In a North Carolina neighborhood that looks like a present-day Pleasantville, a man carries a cup of coffee and a plate of brownies out to his car. "Good mornin!" he calls cheerfully to a neighbor jogging by. As he sets his coffee cup on the hood of the car, he says, "I need to wash my car." Well, shucks. His wife enters the camera frame on the other side of the car.

So far, it's just about the most classic modern Americana scene imaginable. And then...

A horrifying "rrrrawwwww!" Blood-curdling screaming. Running. Panic. The man abandons the brownies, races to his wife's side of the car, then emerges with an animal in his hands. He holds the creature up like Rafiki holding up Simba, then yells in its face, "Oh my god! It's a bobcat! Oh my god!"

Then he hucks the bobcat across the yard with all his might.

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2020 was difficult (to say the least). The year was full of life changes, losses, and lessons as we learned to navigate the "new normal." You may have questions about what the changes and challenges of 2020 mean for your taxes. That's where TurboTax Live comes in, making it easy to connect with real tax experts to help with your taxes – or even do them for you, start to finish.

Not only has TurboTax Live helped millions of people get their taxes done right, but this year they've also celebrated people who uplifted their communities during a difficult time by surprising them with "little lifts" to help out even more.

Here are a few of their stories:


Julz, hairdresser and salon owner

"As a hairdresser and salon owner, 2020 was extremely challenging," says Julz. "Being a hairdresser has historically been a recession-proof industry, but we've never faced global shut down due to health risk, or pandemic, not in my lifetime. And for the first time, hairdressers didn't have job security."

Julz had to shut down her salon and go on unemployment benefits for the first time. She also had to figure out how she was going to support herself, her staff and her business during this difficult time. But many other beauty industry professionals didn't have access to the resources they needed, so Julz decided to help.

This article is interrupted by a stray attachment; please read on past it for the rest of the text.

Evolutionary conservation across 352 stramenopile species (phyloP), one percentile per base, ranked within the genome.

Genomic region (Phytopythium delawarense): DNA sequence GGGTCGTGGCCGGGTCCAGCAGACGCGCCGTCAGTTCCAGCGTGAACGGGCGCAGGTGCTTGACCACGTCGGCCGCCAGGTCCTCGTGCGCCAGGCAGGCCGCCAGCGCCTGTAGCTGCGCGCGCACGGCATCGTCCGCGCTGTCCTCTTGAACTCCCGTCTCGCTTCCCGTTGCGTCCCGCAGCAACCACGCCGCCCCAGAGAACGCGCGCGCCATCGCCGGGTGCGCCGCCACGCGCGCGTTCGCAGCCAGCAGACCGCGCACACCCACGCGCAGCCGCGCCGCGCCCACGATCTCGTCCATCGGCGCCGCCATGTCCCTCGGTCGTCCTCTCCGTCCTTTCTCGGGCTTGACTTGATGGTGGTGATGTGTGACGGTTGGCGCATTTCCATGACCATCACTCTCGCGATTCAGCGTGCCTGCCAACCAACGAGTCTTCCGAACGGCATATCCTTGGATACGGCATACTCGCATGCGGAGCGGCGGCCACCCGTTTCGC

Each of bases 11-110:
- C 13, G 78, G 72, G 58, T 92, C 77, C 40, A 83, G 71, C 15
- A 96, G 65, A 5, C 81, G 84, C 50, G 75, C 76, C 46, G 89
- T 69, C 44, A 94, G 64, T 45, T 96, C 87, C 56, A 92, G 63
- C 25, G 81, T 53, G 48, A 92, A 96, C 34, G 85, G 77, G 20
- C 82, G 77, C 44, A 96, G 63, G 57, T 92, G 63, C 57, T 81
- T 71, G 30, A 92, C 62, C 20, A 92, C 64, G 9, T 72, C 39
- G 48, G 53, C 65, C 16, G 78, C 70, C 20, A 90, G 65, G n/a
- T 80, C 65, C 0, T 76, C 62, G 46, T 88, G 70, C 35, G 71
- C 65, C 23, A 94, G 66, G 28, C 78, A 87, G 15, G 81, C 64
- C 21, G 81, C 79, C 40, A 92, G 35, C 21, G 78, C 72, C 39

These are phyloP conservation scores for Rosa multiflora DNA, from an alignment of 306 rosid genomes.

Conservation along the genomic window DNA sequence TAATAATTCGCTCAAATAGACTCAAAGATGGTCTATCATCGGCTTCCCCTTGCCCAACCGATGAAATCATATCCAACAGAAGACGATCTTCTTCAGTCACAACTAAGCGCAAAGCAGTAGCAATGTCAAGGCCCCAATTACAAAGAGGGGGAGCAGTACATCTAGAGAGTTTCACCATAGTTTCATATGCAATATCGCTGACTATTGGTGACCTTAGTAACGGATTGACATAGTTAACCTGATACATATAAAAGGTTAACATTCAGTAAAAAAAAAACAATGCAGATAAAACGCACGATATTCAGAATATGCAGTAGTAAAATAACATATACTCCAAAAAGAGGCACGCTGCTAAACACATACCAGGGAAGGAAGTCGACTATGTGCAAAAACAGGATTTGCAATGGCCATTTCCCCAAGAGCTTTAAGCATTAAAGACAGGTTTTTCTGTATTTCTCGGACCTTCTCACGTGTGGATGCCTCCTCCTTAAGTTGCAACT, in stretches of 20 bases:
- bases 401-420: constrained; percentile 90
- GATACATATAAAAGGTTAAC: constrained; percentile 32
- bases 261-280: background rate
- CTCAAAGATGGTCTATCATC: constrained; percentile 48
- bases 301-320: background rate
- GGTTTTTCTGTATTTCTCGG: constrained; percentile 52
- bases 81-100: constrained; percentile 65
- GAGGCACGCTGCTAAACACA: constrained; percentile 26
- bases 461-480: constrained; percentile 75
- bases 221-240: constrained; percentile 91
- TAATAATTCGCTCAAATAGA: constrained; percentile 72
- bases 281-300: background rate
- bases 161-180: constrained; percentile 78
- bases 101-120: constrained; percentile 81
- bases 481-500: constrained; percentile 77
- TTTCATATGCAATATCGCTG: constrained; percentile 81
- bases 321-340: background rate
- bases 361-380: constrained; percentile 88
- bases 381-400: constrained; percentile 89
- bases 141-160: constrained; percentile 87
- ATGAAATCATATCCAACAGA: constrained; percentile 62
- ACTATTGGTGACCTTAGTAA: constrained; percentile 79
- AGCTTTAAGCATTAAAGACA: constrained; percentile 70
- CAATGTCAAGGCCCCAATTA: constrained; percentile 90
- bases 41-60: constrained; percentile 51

"My business partner and I began teaching basic financial literacy to other beauty industry professionals," she says. "Transitioning our business from behind the chair to an online academy was a challenge we tackled head-on so that we could move hairdressers into this new space of education, and create a more accessible curriculum to better serve our industry.

Julz connected with a TurboTax Live expert who helped her understand how unemployment affected her taxes and gave her guidance on filing quarterly estimated taxes for her small business. "I was terrified to sit at a computer and tackle this mess of receipts," Julz says, so "it was great to have some virtual handholding to walk me through each question."

In addition to giving Julz the personalized tax advice she needed, TurboTax Live surprised her with a "little lift" that empowered her to help even more beauty professionals. "When my tax expert Diana surprised me with a little lift, I was moved to tears," says Julz. "With that little lift, I was able to establish a scholarship fund to help get other hairdressers the education they deserve."


Alana, new mom

Alana welcomed her first child in 2020. "I think my biggest challenge was figuring out how to be a mom, with no guidance," she says. "My original plan was to have my mom by my side, teaching me the ropes, but because of COVID, she wasn't able to come out here."